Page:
Arcata's Park Rangers Rove The Forests' Far Corners – April 15, 2010

Kevin L. Hoover

Eye Editor

ARCATA – If you use any of Arcata’s wildlands – its Marsh and Wildlife Sanctuary, its three forests or any of its 26 parks, you’re likely to meet up sooner or later with one of two men in APD uniform. They would be Park Rangers Kevin Stonebarger and David Miller.

Up until recently, Arcata’s 2,235 acres of forest were without significant patrol or law enforcement, and the results in terms of illegal use and destruction were as inevitable as they were preventable.

When Ranger Bob Murphy retired in July, 2007, he left Arcata’s wildlands more user-friendly than they had been in years.Illegal campers were at a manageable level in both the Community Forest and Marsh and Wildlife Sanctuary, and the usual drug and dog violations that rendered Redwood Park off-limits to children and families had been similarly reduced.

But when Murphy left, he wasn’t replaced, due to Arcata Police Department’s chronic understaffing. It wasn’t long before the dull roar of forest abuses again exploded into a free-for-all of illegal camping, rampant off-leash dogs and open drug dealing, the latter especially intense in Redwood Park’s 14th Street parking lot.

The fearful forest conditions frustrated law-abiding citizens, with the Forest Management Committee hearing numerous complaints. Park neighbors, families afraid to let their children use the play area, bicyclists and hikers, among others, all registered dismay at the domination of druggie denizens and campers.

Horror stories were rife. Young people attempting to use the Redwood Park ropes course were awash in marijuana smoke, with one youth group vowing never to return. A bicyclist participating in a forest ride was assaulted by a camper. Everyday hikers had to navigate sketchy campers and unleashed dogs. Meanwhile, the environmental degradation associated with the illegal camps – trash, erosion, tree damage – grew beyond the  City’s ability to deal with it.

Recently, one citizen strongly suggested that forest abuse become a fixed agenda item at every meeting of the citizen-led Forest Management Committee. That demand was declined, on grounds that relief in the form of dedicated forest rangers was on the way.

It’s here. Every day of the week, at least one of two rangers is on duty. And they have a lot of duties.

Arcata Police Department Park Rangers David Miller and Kevin Stonebarger in Redwood Park.

Ranger Kevin Stonebarger

Ranger Kevin Stonebarger has been a Community Forest user for years, cross-country training on the trails with the legendary James Washington. These days, he prowls the same paths in an APD truck, on a QuadRunner and on foot.

Starting duty in October, he said the forest has come a long way back to user-friendliness for those who use it for its intended uses – recreation, study and nature appreciation – rather than camping.

“There was quite a bit of catching up to do,” Stonebarger says. “It took months to get to back to a semblance of normalcy.”

Crusing up Trail 9, he stops to take a side trip up a social trail. It leads circuitously to what at first looks like an idyllic campsite. On closer inspection, though, the forest duff is littered with refuse – cans, plastic cutlery, clothing – and trash stuffed into tree stumps. He calls the spot in to Environmental Services, whose personnel will come out and clean up the pollution as they have so many times before. “The amount of trash in this forest is huge,” Stonebarger laments.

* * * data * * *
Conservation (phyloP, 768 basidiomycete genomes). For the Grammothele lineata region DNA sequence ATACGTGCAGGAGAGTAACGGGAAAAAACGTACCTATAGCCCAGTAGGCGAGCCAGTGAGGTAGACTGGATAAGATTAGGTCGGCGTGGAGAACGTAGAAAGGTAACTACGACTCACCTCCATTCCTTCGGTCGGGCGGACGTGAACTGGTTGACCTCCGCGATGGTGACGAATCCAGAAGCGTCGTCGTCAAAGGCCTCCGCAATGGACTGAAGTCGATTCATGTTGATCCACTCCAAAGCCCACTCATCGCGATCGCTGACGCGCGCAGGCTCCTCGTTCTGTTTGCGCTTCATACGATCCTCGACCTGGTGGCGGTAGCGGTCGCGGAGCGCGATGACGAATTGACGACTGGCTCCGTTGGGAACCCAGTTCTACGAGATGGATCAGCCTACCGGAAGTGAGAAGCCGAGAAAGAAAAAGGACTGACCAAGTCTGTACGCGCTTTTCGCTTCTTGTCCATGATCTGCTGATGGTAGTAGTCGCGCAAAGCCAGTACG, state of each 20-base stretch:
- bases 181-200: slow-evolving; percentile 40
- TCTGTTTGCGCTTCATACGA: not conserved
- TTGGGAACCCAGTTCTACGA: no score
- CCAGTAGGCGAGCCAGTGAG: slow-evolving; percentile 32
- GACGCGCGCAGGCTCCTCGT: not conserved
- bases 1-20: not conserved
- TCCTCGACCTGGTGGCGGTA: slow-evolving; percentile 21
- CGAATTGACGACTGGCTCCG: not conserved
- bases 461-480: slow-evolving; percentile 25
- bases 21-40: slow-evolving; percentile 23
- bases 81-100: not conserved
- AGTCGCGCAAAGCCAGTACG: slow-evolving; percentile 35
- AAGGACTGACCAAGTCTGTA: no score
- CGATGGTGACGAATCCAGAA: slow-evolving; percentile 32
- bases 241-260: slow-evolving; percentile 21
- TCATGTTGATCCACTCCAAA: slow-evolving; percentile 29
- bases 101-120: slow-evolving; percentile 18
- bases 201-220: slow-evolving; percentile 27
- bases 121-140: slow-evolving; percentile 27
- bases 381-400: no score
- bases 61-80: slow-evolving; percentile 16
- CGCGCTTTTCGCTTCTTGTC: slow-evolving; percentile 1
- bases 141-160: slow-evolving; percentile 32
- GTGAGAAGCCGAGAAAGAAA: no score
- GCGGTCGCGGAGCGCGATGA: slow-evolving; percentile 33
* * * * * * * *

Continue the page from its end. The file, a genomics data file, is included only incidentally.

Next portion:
Farther up the main trail, he encounters some horseback riders, and greetings are exchanged. “I love the equestrian people,” he says. “They really want to work on things and keep the forest clean for people.”

At one trash-infested site on the Campbell Creek watershed – an area cleaned out with great effort by Arcata High School students last year and already re-ruined – Stonebarger leaves a business card and written warning on a tent. If the gear is still there the next day, he’ll take it away.

As to the enduring mystery of how campers have the energy to carry weighty equipment and food containers uphill into the woods, but neglect to take the emptied or disused materials out when they leave, he has no answers.

Stonebarger greets equestrians deep in the Arcata Community Forest.

When he encounters campers, Stonebarger says he is “firm and fair,” spelling out the law and its consequences for the abusers. “We have good laws saying what you can and can’t do,” he says. “I’m pretty strict. I tell them, and they go talk to their friends on the Plaza.”

Ranger David Miller

Ranger David Miller became a ranger in February, and enjoys the work. “I go to all the parks virtually every day,” he says.

Like Stonebarger – whom he considers the better ranger, at least so far – Miller has a sixth sense for forest abusers. Reading signs like a scout, he might see a loose dog or something as subtle as a freshly overturned fern along the side of a trail and let it lead him back to a secluded camp.

Within minutes of entering the forest, he has located a campsite with three occupants. Though they protest, per routine, they protest that in fact, they have been cleaning up the area – the abundance of rotting debris all around the area notwithstanding.

Unimpressed, the campers get Miller's standard lecture. “This is a park, not a campground,” he tells the young men. “Do not camp in my town. It’s unlawful and it’s biologically unethical.” On leaving, he tells how he calibrates his admonishment: “The younger they are, the longer the lecture.”

A visit to the “Kids the Woods” campsite, where a small village was located a few years ago, shows an area still battered, eroded and  denuded, but in recovery. Truckloads of trash were hauled from the site after the "kids" abandoned it, and the area is regularly patrolled to prevent a resettlement.